Miami uses it extensively, and they've had some success with it.
It is the Wildcat formation, a bit of trickery where the quarterback often splits out and either a backup quarterback or a position player takes a direct shotgun snap from center and runs a single-wing type option play. It's something the Giants are going to have to be leery of Sunday because the Eagles run it. Not to the extent that Miami does, of course. Nobody runs it as frequently as the Dolphins.
But the Eagles can use a tremendous mix of players in the formation. Donovan McNabb's backup Michael Vick is the main guy, but they can also throw WR DeSean Jackson, RB LeSean McCoy, and RB Brian Westbrook into it, just to name a few.
Unlike the Dolphins, who basically run out of it, the Eagles will also put it in the air. So it becomes a true run-pass option for them.
"I think different people utilize it in different ways," Tom Coughlin said. "So for what purpose I can’t tell you what their thinking is. Although when you look at the effect that it has had on the Miami offense you certainly can appreciate it.
"And when you see the various ways in which Philadelphia goes about doing it – not all on the same week – but you know that there is a plan there for what they are trying to take advantage of having thrown the ball out of it, too. Michael Vick gives you a little bit more that you have to defend."
Coughlin said the Eagles don't use it to an extent where it would get them away from their basic offensive pattern. But it's not something to be taken lightly by the defense, either.
"You stop the guy that's carrying the ball, that's all you can do," DE Justin Tuck said. "Just about everybody in the league is running it. It creates more gaps because there's more blockers in that system, but we'll practice against it. We know they're going to do it, some hopefully we'll have something ready for it."
Eagles quarterback Donovan McNabb said the Wildcat hasn't brought them the explosiveness people had originally hoped. But it's still a work in progress.
"There hasn’t been that much of a success that everyone was expecting in the so-called wildcat offense," McNabb said. "People see Miami doing it and all of a sudden think that everyone is going to have the same success. Well, it takes time. And it is not like you have a no-name guy back there when you bring (Vick) in.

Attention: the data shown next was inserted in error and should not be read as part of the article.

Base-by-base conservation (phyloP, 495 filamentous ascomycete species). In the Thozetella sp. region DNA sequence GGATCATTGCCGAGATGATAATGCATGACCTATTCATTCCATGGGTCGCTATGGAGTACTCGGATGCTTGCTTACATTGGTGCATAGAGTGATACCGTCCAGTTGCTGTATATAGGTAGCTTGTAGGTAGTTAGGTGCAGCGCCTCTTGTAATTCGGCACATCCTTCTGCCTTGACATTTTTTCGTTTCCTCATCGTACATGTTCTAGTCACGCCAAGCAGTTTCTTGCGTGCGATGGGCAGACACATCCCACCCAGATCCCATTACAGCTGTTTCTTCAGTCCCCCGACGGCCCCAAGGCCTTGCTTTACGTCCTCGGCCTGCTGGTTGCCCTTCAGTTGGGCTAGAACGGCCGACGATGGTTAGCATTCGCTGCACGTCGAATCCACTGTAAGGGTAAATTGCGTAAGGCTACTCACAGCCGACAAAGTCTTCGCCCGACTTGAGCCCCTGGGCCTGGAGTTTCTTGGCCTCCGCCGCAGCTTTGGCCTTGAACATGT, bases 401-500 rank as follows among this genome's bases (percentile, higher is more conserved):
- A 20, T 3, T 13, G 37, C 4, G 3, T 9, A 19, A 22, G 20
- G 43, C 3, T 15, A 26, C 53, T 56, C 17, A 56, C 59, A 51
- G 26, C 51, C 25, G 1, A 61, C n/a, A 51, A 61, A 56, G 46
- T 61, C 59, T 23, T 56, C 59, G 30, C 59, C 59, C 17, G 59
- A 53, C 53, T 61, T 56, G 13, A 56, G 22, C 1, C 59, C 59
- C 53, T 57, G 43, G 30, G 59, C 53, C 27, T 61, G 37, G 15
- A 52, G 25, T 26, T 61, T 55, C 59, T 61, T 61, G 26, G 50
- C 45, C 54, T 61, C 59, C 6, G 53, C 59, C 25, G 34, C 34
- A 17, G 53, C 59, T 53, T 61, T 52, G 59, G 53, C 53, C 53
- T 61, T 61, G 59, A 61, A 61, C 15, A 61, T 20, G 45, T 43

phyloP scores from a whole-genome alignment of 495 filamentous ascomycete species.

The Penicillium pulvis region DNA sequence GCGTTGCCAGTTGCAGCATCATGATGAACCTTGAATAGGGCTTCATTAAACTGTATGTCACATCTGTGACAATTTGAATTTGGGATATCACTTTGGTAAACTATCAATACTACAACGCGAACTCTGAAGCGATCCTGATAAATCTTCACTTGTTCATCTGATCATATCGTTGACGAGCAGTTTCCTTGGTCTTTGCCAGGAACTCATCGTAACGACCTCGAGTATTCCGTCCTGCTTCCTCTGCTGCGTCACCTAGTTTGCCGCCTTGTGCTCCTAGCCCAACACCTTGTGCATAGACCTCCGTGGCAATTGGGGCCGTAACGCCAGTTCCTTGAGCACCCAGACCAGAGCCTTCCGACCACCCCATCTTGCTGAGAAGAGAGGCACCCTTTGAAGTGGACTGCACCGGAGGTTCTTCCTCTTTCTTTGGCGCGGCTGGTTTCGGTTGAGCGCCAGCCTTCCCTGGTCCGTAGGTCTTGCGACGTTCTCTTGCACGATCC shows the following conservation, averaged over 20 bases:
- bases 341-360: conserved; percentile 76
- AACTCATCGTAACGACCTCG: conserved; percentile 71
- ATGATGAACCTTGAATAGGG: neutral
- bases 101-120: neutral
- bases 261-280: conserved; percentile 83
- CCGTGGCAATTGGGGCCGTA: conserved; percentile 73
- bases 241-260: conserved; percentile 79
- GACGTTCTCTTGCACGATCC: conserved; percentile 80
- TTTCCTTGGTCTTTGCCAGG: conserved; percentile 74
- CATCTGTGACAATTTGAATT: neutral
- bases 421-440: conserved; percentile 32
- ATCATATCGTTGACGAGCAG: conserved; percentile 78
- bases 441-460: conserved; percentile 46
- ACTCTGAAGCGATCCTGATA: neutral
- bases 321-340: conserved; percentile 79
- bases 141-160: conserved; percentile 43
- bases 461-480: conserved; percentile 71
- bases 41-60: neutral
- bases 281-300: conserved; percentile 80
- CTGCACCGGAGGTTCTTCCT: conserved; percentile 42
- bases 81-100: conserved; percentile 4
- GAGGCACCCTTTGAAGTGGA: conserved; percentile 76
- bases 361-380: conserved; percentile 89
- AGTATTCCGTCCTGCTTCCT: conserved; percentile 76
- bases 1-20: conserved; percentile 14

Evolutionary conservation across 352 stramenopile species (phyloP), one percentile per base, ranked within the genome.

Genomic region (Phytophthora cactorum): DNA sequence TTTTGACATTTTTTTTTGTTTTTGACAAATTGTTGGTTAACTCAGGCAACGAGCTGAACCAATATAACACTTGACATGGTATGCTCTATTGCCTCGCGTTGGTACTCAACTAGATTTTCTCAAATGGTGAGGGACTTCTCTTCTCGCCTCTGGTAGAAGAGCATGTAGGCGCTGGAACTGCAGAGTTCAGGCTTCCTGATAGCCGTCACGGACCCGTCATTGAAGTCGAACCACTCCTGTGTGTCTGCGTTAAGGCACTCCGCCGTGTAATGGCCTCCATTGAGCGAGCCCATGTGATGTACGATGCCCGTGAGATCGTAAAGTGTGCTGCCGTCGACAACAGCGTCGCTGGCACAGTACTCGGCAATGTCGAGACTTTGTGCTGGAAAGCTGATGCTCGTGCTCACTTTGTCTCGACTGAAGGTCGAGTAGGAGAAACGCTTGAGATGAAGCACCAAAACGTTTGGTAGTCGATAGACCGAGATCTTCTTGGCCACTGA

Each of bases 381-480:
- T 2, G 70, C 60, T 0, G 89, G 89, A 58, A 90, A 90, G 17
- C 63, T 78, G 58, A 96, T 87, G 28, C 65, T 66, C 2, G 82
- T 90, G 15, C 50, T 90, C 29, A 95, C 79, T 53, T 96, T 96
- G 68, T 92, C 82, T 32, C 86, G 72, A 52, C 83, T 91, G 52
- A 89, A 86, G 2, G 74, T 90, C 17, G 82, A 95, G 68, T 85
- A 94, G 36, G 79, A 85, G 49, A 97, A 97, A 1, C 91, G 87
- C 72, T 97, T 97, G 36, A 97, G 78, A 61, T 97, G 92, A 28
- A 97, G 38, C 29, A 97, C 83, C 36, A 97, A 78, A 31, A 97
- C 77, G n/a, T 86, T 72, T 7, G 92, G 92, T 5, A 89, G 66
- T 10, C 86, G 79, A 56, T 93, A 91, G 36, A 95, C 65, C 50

"Everyone knows what he is capable of doing. And they focus in on that. And I think there will be a lot of successful plays that we have in that package. Yet still in the regular offense we have to make sure that we are creating plays as well."
Tuck said discipline is the key to defending it.
"Just be gap-sound," Tuck said. "The thing about the Wildcat is that there's extra blocking, so there's extra gaps. You gotta get off blocks fast and try to get penetration in the backfield. Just disrupt their rhythm."
He's ready for anybody to get back there for the direct snap, too.
"They've got a lot of guys who can do it, so I don't think I'll be surprised by anybody who gets back there," Tuck said. "I think I can name five off the top of my head. With the weapons they have, the only surprise would be what they do out of it. They can do reverse passes, handoffs, fake handoffs, drop back to pass. They can do a lot of things off it. But the surprise won't be the guy who's back there.
"They can definitely catch us off-guard with trickery here, trickery there."
The only question is who will be healthy enough besides Vick. Westbrook is still dealing with his concussion and did not practice. Since he was knocked out, it is unlikely he'll play Sunday. Jackson, who sprained his foot while becoming only the second Eagle in history to run and catch a pass for touchdowns of more than 50 yards in the same game, also sat out practice, though coach Andy Reid said he would probably play.
But even with Vick alone, who hasn't exactly seen stellar success with the Wildcat -- he's run nine times for 22 yards -- there is enough to change a game's momentum with a well-placed gimmick.
It's something the defense will have to be aware of, at least.
WR Hakeem Nicks was named the NFL Rookie of the Month for his October production. In addition to his four touchdown catches in four games, he caught 14 passes for 297 yards.
Nicks is tied for the NFL rookie lead in touchdown receptions. He is the first Giants rookie to score touchdowns in four consecutive games since Bob Gaiters scored in five straight games in 1961. Nicks is the first Giants rookie with a touchdown reception in four consecutive games since Bill Swiacki in ‘48. In addition, Nicks is the first NFL rookie with a touchdown catch in four straight games since Buffalo’s Lee Evans in 2004.
Nicks has recorded TD catches of 62, 54 and 37 yards and is the only rookie in the NFL with three 30+ yard touchdown receptions. For the season, Nicks has 16 receptions for 315 yards (a team-high 19.7-yard average). The 315 yards are second among all NFL rookies, behind only Pittsburgh’s Mike Wallace (368), and the 19.7-yard average is the highest in the NFL among rookies with at least 10 catches.
Add LB Antonio Pierce to the injury list. He sat out practice with an ankle injury, but he'll likely be fine for Sunday. Also, RB Ahmad Bradshaw went to North Carolina to have his bad ankle and foot checked out by noted ankle specialist Dr. Robert Anderson. No word yet on the outcome of that visit.
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